By late afternoon we pulled into the small town mentioned in the brochure and soon found our quaint hotel. I walked to the desk and booked in – fortunately they were expecting all 33 of us. I assigned rooms and the porters grabbed the suitcases. They later presented me with a bill – 50 cents for each bag delivered. I paid them out of a small hoard of cash I found in my Greyhound briefcase. I also discovered a special Greyhound checkbook. When the desk clerk presented me with a bill for $3000 dollars I wrote out a check for the amount and signed it. As I lay in my nice bed that night I was content. I had a real job. But could I pull it off?
The following day I loaded up my 31 passengers and we headed north. As we drove through miles of coniferous forests I would occasionally turn on the microphone and tell people what they were seeing. The guidebook was proving to be very useful and I sounded authoritative. But near noon we came to an unmarked Y in the road and I could not tell which road to take. The driver stopped while we discussed it and we decided to take the left road. It did not take us long to realize that this was not a main road. The road got narrower and soon overhanging trees were brushing the roof of the bus. But our Greyhound bus was a long vehicle and we found no place to turn around. Then we saw that our road went through a small tunnel under a railway track. Would we fit? The driver came to a stop, assessed the situation and then drove slowly into the tunnel. Suddenly there was a screeching sound as the bus wedged itself into the tunnel and we stopped suddenly. We got out to assess the damage. A number of the passengers also got out to help and we discussed what to do next. The driver tried to back the bus out, but it was firmly wedged in the tunnel. Then a practical passenger (probably an old farmer) suggested we let some air out of the front tires of the bus. We did so and this allowed the driver to back out the bus. The damage to the top of the bus was considerable and all the top running lights were broken. But the bus still ran so we loaded up and the driver drove backwards down the road for several miles until we found a side road and were able to turn around.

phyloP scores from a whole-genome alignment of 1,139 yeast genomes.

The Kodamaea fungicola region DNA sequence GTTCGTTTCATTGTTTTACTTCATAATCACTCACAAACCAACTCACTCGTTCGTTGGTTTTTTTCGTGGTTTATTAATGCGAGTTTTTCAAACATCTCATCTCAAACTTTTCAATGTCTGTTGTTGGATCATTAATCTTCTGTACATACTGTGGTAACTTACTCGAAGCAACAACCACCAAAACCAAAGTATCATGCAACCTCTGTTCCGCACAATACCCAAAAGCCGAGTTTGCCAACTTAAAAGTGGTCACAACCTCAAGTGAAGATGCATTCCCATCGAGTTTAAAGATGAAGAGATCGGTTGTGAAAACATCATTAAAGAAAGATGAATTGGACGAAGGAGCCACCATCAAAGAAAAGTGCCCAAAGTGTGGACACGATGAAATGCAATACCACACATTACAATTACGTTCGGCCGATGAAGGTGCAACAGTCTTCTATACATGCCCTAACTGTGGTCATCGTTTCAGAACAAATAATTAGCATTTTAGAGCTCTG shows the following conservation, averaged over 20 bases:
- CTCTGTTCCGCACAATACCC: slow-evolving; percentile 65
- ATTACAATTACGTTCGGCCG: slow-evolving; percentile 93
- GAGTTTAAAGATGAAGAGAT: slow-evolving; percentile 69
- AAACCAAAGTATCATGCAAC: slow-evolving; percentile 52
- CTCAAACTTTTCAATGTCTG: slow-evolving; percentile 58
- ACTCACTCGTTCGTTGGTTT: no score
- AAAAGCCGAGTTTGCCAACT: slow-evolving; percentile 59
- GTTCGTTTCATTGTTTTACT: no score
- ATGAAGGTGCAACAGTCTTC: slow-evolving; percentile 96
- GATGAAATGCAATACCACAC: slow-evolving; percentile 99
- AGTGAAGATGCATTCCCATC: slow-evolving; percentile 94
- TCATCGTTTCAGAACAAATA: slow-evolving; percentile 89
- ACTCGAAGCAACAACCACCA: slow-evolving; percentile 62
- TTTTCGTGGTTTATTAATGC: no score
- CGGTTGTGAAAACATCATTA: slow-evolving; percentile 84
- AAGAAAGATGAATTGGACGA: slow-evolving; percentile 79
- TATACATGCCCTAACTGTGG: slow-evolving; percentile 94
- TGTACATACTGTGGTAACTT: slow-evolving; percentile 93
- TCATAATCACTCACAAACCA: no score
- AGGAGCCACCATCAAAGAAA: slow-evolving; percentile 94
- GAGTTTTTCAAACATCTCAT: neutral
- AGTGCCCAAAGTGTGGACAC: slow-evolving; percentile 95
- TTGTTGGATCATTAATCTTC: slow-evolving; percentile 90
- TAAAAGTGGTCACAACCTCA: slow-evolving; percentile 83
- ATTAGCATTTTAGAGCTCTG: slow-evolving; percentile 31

By now the passenger realized we were lost and they all started to help. They got out their maps and at every junction they would yell enthusiastically and tell the driver which route to use. It was a bonding experience. We were all in it together. My instructions informed me that we were to spend the night on Mackinaw Island. To get there we needed to reach Mackinaw City and take a boat to the island. The last boat left the dock at 5:00. It was essential we get there on time or we would not catch the boat. Because of the tunnel incident we were behind schedule so we tried to make up time. We arrived in Mackinaw City a little after 5:00 and I saw a pier extending out into the water. Tied up to it was a small tugboat. I stopped the bus and asked the bearded captain if this was the boat to Mackinaw Island. He said it was and indicated he was ready to go. So I motioned for the bus to pull in. All my passengers got to work loading suitcases onto the tugboat. There were few seats so everyone sat on the gunnels as the tugboat churned out into the vast lake. It was a big adventure for everybody and I was relieved hat we had gotten to the boat on time.